Bill Still Draws a Crowd in N.H., But Hillary's Supporters Focus on Her Credentials
In Nashua Monday, Bill Clinton drew more than 700 people to his first campaign appearance for his wife this primary season. And while the former president remains popular among New Hampshire Democrats, many in the crowd at Nashua Community College said his wife's candidacy rests on her own record.
The Clintons have a long history in the state. Bill Clinton finished second in the state’s primary during his first presidential race, in 1992, and used that surprise finish to cast himself as the “Comeback Kid.” Many in the audience sported buttons dating back to that earlier campaign. Others clutched copies of his autobiography, in hopes of getting it signed.
Nancy Richards-Stower of Merrimack sat in the front row waving a sign that read “New Hampshire Heart’s the Clintons.” She’s had it for more than two decades.
Stower recounted a conversation she had with Hillary Clinton while working on her husband’s first New Hampshire campaign back in 1991.
“We don’t do spouses – when the wife or the spouse is in the living room, it is not a great event. We want the candidate in the living room,” she recalled
But after Hillary’s first event on the campaign trail back then, Stower quickly changed her mind.
“Everybody loved her. It showed what a moron I was for having assumed that she would not be the star,” Stower said.
Campaigning spouses are still a Clinton tactic -- though now it's Bill's turn.
Today, his Granite State fans include Gail Dufresne a nurse from Rindge who came Monday to hear him speak for the first time.
“He was a great president, he was fair and he was probably the last one I’ve ever had respect for,” Dufresne said.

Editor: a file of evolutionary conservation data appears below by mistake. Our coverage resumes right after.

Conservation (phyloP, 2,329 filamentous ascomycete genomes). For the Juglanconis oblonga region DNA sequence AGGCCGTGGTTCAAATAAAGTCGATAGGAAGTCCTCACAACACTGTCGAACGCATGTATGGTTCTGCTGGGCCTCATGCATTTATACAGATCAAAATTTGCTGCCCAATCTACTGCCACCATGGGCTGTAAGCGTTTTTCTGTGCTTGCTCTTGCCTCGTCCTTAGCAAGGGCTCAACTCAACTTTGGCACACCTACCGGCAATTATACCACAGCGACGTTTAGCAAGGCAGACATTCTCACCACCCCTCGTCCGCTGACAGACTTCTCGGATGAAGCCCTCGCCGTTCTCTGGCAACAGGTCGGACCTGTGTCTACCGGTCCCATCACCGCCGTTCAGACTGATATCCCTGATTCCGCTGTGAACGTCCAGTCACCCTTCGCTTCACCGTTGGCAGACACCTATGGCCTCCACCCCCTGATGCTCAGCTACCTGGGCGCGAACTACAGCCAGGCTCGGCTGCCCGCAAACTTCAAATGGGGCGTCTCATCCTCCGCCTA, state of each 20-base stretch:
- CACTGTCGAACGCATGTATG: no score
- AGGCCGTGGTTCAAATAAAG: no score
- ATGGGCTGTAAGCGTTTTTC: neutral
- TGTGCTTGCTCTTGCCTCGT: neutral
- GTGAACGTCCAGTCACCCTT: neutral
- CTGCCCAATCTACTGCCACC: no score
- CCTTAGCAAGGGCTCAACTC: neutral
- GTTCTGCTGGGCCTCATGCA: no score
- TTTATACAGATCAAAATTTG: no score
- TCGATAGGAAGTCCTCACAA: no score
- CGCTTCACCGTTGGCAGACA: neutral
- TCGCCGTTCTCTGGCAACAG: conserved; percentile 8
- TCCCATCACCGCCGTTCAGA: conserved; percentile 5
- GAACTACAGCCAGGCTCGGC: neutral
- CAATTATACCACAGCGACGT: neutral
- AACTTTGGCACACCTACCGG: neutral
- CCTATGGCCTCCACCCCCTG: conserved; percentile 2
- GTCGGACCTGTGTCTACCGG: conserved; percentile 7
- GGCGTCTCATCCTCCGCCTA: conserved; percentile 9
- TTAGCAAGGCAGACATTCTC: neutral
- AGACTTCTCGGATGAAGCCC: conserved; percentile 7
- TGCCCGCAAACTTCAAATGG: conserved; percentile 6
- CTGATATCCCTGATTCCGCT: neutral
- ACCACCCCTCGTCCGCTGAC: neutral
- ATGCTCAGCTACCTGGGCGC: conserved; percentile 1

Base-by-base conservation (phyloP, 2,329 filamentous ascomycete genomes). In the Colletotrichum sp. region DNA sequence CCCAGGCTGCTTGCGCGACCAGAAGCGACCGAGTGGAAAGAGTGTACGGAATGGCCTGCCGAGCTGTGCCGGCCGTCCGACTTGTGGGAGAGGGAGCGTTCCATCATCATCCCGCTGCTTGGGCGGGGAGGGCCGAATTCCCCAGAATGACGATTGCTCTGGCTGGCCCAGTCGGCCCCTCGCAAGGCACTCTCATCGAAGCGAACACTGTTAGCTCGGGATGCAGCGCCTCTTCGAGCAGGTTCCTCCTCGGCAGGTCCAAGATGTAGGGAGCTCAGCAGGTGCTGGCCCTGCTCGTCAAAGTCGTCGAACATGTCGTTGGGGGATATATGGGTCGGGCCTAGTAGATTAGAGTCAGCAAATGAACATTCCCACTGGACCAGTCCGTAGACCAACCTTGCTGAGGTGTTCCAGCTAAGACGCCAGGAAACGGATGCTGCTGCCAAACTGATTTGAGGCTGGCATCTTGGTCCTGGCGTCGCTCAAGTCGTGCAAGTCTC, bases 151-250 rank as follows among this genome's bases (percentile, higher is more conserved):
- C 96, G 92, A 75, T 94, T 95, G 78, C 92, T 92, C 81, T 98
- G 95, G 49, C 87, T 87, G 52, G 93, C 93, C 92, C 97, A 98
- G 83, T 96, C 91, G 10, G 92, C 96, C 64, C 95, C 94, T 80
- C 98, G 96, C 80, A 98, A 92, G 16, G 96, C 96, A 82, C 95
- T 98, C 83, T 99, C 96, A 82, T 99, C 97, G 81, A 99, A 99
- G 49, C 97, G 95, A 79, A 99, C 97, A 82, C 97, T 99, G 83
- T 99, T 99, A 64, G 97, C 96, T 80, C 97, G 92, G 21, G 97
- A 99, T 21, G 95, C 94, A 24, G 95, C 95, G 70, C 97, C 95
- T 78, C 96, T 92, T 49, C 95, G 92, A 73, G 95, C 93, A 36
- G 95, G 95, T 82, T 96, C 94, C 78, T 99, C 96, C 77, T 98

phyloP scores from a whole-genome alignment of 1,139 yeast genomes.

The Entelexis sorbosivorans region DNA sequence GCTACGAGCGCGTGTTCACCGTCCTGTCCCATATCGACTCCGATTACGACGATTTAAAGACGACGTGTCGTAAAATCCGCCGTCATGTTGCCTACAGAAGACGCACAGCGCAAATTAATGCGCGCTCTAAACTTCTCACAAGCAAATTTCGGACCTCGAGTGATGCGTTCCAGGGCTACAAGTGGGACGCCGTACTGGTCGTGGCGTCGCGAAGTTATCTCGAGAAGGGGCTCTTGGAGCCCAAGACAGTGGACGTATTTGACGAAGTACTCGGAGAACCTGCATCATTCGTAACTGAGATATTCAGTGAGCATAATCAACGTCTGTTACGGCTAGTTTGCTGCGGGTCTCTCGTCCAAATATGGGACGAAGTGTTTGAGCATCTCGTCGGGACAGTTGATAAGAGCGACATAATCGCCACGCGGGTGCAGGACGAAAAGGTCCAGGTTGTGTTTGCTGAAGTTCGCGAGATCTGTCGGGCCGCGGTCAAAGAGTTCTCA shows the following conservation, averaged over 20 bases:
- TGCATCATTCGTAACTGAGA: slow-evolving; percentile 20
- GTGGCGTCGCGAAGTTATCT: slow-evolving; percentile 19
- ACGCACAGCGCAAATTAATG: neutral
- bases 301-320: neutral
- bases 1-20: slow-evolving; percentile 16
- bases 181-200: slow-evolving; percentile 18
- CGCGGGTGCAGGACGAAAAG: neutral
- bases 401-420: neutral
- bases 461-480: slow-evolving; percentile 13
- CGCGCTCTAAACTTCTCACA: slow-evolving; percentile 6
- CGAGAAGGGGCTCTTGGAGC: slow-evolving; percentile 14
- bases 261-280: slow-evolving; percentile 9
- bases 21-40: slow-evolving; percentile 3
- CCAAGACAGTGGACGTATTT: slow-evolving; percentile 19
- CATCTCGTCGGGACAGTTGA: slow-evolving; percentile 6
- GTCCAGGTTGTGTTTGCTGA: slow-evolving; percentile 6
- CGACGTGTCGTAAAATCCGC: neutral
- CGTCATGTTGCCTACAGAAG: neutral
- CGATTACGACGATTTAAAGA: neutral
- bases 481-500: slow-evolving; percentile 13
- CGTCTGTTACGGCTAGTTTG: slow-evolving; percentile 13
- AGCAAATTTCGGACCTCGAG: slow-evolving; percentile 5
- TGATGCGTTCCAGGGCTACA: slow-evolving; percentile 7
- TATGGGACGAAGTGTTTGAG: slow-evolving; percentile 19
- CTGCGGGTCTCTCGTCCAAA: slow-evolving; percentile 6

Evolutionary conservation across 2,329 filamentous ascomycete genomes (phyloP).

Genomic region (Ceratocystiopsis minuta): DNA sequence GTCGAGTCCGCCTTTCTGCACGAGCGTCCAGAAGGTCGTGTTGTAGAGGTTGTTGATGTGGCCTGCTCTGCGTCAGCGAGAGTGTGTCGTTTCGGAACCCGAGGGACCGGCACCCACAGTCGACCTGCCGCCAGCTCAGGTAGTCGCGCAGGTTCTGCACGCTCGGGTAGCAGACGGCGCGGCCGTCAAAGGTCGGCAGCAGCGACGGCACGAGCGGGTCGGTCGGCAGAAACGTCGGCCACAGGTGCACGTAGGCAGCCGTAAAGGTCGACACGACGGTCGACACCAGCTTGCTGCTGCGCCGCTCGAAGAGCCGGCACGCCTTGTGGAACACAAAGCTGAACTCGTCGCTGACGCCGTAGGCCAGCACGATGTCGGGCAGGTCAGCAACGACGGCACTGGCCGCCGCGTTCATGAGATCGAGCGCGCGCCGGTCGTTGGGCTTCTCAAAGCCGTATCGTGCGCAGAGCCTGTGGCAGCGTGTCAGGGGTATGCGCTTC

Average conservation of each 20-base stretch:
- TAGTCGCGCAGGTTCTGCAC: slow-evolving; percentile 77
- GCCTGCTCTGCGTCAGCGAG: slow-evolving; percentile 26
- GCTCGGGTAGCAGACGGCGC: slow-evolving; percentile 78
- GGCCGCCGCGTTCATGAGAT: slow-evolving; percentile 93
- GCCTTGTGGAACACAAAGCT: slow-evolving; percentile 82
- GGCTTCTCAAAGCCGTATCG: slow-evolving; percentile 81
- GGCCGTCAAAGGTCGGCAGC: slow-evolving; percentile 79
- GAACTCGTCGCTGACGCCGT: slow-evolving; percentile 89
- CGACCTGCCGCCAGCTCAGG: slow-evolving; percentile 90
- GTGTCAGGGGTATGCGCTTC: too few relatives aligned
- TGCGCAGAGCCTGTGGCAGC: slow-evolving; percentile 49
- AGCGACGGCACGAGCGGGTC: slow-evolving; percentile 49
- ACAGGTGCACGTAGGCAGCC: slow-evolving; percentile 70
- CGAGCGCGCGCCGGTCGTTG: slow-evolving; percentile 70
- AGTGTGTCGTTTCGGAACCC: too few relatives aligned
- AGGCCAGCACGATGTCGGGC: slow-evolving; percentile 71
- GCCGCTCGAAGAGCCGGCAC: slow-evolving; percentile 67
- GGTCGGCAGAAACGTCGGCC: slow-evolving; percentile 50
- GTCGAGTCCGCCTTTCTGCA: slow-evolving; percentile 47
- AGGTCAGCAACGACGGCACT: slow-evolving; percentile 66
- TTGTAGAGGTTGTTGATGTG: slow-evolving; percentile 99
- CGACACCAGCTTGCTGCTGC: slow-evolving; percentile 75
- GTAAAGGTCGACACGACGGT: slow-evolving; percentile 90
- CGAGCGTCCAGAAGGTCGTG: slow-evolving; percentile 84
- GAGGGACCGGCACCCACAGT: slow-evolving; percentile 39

But although many like Bill Clinton and agree having him on the campaign trail will boost his wife’s chances, at the end of the day, supporters like Amy LaViolette of Nashua say Hillary’s campaign stands on its own.
“I am definitely voting for her for her, on her own merits – don’t worry it is not only about him,” LaViolette said.
The former president spent a half hour touting his wife’s credentials.
“I’ve spent a lot of time thinking about this: I do not believe in my lifetime, anybody has run for this job at a moment of great importance who is better qualified by knowledge, experience and temperament to do what needs to be done now to restore prosperity," Clinton said to loud cheers.
He walked the crowd through his wife’s resume, including her time as a children’s legal aid lawyer, her work on healthcare as first lady, and her time as Secretary of State.
Bob Fucile of Nashua said, although the spotlight should be on Hillary, voters shouldn’t ignore the experience her husband brings.
“With what Bill knows and how he can help both Hillary and help shape the direction of the country and where we go, nobody else can come close to having that complete of a package,” Fucile said.
Voters still have a month to assess whether they want to choose that Clinton combo come Primary Day on February 9.